MELISSA BLOCK, Host:

Pakistan's military intelligence wing, the ISI, is directing, funding, arming and training the Afghan Taliban. That's the conclusion of a new report from Harvard researcher Matt Waldman. He conducted interviews with insurgent field commanders, former senior Taliban officials, Afghan elders and tribal leaders. His conclusion, Pakistan's ISI is deeply entwined with the Taliban, and that poses a problem for U.S. policy with its ally, Pakistan.

Matt Waldman joins us to talk about his report. And why don't you describe how entrenched you believe Pakistan's intelligence unit, the ISI, is with the Afghan Taliban?

P: Well, according to the interviews, there's very significant levels of support being provided by the ISI to the Taliban and that ranges from arms and ammunition to financial support. There is also belief that this is the official policy of the agency. The Taliban figures that I spoke to seem to think that this really wasn't an issue. This was beyond the base, as it were.

And, finally, I think the commanders I spoke to and many others believe that the ISI had significant influence both in terms of operations in the field and at a strategic level, right to the senior leadership of the movement.

BLOCK: You also describe an alleged visit by Pakistan's president, Asif Ali Zardari, to see senior Taliban prisoners in Pakistan this year. What do you hear about that?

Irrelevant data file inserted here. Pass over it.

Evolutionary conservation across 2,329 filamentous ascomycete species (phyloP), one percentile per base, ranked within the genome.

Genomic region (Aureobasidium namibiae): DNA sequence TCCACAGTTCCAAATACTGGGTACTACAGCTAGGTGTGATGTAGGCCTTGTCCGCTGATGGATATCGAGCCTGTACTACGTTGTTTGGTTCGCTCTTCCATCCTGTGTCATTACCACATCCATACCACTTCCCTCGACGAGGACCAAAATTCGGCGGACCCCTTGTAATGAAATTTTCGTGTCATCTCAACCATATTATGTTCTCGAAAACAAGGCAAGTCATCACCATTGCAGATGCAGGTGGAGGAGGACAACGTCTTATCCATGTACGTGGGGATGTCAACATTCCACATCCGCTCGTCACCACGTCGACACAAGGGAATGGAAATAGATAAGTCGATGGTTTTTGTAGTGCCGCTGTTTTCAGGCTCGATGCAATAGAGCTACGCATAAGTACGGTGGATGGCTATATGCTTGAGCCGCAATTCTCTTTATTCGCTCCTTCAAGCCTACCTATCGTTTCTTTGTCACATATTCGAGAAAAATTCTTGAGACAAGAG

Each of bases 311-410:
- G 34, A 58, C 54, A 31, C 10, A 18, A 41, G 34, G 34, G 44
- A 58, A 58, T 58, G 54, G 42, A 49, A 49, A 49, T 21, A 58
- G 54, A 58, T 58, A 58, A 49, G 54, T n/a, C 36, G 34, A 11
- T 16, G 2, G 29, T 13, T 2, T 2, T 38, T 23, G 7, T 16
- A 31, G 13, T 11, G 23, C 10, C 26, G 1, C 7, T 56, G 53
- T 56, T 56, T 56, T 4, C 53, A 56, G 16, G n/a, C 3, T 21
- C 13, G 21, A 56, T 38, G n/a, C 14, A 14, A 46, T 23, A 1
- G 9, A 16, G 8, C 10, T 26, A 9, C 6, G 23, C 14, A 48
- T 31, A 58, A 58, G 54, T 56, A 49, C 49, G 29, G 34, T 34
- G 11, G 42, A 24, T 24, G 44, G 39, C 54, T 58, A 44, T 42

P: From a very credible source, there is a senior figure in the Taliban movement. I heard that President Zardari visited the prison where some 50 or so Taliban leaders were held. Probably around 30 had been arrested quite recently. And apparently at that meeting he said that he supported insurgents, that they were under a lot of pressure from America and therefore they had to make the arrests.

But that prisoners would be released in due course. And indeed - and I think most analysts agree with this, a number of senior Taliban figures were released earlier this year. And I think, you know, real questions have to be asked about why that took place.

BLOCK: Pakistan has been vehement in responding to your report. It's called it rubbish and wild accusations. What do you say to that?

P: Well, these aren't wild accusations. These are the findings, a report that involved over 50 interviews. Ten former insurgents were interviewed, 10 former senior officials of the Taliban regime, and over 30 other individuals who were all informed about the insurgency, including Western diplomats. I think it doesn't come as a surprise to me that there have been these denials. But I do think that there needs to be a great deal more honesty on all sides about what is going on and how we ultimately address the underlying causes of these kinds of activities.

BLOCK: Matt Waldman, thank you very much.

P: My pleasure.

BLOCK: Matt Waldman is a fellow at Harvard's Kennedy School of Government. His report, "The Sun in the Sky: The Relationship Between Pakistan's ISI and Afghan insurgents" is published by the London School of Economics.

BLOCK: We have seen the report and we do not agree with its conclusions. Pakistan and the United States are partners in a difficult fight against extremists who constantly target innocent people. We are committed to working with the Pakistanis in this struggle.

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